Pennsylvania NORML chapters, the ACLU-PA and the Keystone Cannabis Coalition will lead a gathering in Harrisburg next week to speak with legislators about decriminalizing and legalizing cannabis in the Keystone State.
“Considering our current political climate, we have a unique opportunity to assemble the voices of cannabis advocacy from across this state to show legislators that we are united in our resolve for reform,” said Jeff Riedy, Executive Director of Lehigh Valley NORML.
Spearheading the convening of members and volunteers from the public-interest advocacy group’s Pittsburgh, Philly and Lancaster chapters, Riedy will lead supporters scheduled to participate in a press conference, man education tables and visit with elected officials.
The first of several planned marijuana rally days, the all-day event will feature elected officials including Pennsylvania State Representative Ed Gainey, advocates, medical marijuana patients, cannabis consumers and a demonstration of a typical cannabis home cultivation setup.
The same week medical cannabis providers in Pennsylvania were approved to begin growing, U.S. Attorney General Jeff Sessions announced the reversal of the Department of Justice’s position on regulated cannabis, calling for increased enforcement. Last week Pennsylvania Congressman Dwight Evans cosponsored House Resolution 1227, the Ending Federal Marijuana Prohibition Act.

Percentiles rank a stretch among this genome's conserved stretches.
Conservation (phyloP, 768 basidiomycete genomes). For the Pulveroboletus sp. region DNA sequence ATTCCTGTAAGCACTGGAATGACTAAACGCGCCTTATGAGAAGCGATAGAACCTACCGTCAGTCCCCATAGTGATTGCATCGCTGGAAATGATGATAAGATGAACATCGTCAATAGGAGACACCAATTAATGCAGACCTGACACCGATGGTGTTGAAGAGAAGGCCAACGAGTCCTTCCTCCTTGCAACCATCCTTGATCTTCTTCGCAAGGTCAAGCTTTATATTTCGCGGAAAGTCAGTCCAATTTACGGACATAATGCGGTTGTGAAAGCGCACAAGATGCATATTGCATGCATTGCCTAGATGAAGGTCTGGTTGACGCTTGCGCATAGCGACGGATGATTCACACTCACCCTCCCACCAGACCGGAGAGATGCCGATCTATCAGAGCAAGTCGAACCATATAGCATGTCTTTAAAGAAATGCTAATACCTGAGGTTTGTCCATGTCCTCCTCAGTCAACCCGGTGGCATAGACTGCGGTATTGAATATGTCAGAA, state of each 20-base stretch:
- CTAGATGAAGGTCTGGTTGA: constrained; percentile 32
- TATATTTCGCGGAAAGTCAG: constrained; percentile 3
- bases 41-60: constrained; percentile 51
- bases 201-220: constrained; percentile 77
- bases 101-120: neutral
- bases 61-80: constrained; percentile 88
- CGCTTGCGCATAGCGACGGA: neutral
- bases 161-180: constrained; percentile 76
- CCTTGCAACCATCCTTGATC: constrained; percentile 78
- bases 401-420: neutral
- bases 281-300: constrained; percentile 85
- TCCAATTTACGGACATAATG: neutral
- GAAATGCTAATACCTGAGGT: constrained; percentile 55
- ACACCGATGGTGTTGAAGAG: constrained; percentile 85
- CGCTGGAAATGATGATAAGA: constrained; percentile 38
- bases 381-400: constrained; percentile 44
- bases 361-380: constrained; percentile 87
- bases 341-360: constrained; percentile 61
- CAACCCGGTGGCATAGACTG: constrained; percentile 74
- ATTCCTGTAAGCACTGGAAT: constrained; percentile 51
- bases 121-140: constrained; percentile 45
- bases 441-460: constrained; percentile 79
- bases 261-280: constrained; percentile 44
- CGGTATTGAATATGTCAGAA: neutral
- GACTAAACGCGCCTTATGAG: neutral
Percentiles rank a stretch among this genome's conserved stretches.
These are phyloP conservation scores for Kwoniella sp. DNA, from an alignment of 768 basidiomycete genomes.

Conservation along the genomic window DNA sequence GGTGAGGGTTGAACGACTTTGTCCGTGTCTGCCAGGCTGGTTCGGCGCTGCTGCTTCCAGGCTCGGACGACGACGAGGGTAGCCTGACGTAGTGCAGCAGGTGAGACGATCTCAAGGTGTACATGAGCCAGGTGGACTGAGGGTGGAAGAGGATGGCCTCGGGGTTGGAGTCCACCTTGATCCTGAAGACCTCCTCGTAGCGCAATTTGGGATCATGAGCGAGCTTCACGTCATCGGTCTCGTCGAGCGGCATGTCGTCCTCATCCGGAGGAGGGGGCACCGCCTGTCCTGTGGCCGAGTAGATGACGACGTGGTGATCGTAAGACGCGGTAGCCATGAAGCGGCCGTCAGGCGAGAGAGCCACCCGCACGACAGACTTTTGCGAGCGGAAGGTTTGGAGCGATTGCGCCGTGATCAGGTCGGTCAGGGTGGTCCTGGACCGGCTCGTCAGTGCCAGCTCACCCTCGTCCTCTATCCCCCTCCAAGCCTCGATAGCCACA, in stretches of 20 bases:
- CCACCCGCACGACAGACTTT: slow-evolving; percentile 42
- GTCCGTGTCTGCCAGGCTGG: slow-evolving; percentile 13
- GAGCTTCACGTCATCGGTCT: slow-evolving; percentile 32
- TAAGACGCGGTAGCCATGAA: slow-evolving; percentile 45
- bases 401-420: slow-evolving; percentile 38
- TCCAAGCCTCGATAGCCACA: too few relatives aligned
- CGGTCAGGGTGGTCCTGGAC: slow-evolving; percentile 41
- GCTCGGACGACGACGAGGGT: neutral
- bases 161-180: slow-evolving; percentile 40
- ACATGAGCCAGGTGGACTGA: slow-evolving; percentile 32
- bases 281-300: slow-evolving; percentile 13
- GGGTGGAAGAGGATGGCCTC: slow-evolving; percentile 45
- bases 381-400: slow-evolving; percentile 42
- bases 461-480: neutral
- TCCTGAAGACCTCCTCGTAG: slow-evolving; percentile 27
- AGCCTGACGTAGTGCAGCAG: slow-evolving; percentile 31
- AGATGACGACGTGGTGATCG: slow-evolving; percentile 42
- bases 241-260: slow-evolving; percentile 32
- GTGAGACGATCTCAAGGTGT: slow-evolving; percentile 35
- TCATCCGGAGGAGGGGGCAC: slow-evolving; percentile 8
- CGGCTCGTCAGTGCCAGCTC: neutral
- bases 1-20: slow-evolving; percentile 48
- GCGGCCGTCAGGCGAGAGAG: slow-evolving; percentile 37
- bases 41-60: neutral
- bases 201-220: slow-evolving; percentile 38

Second, I have long believed [marijuana] should be decriminalized because that is what [Philadelphia] Mayor Jim Kenney did in the city of Philadelphia, particularity because we were targeting African American males [for arrests]. Last, I think that the whole aspect of moving in the direction of recreational marijuana is something that we should do because there are many opportunities in that,” said Evans.
According to current data, Pennsylvania police are arresting 49 people, every single day (more than 18,000 per year), for less than 30 grams of cannabis. A review of data in the Pennsylvania Uniform Crime Reporting System (UCR) from 2007-2016 shows the sharpest rise in marijuana possession arrests occurred in the last three years in all counties excluding Allegheny and Philadelphia.
“We can save more than 70 million tax dollars every year by stopping marijuana possession arrests alone, and we can see more than 300 million in new tax revenue for the commonwealth with retail cannabis,” said Goldstein.
With Congressmen Mike Doyle and Brendan Boyle having signed a letter with 70 other members of Congress rebuking Sessions for his position on cannabis, Pennsylvania now joins just a handful of states with active marijuana reform with decriminalization ordinances underway.
“We will arrive in Harrisburg determined to persuade our policymakers to follow the strong sentiment of Pennsylvania voters by ending our prohibition on marijuana,” said Riedy.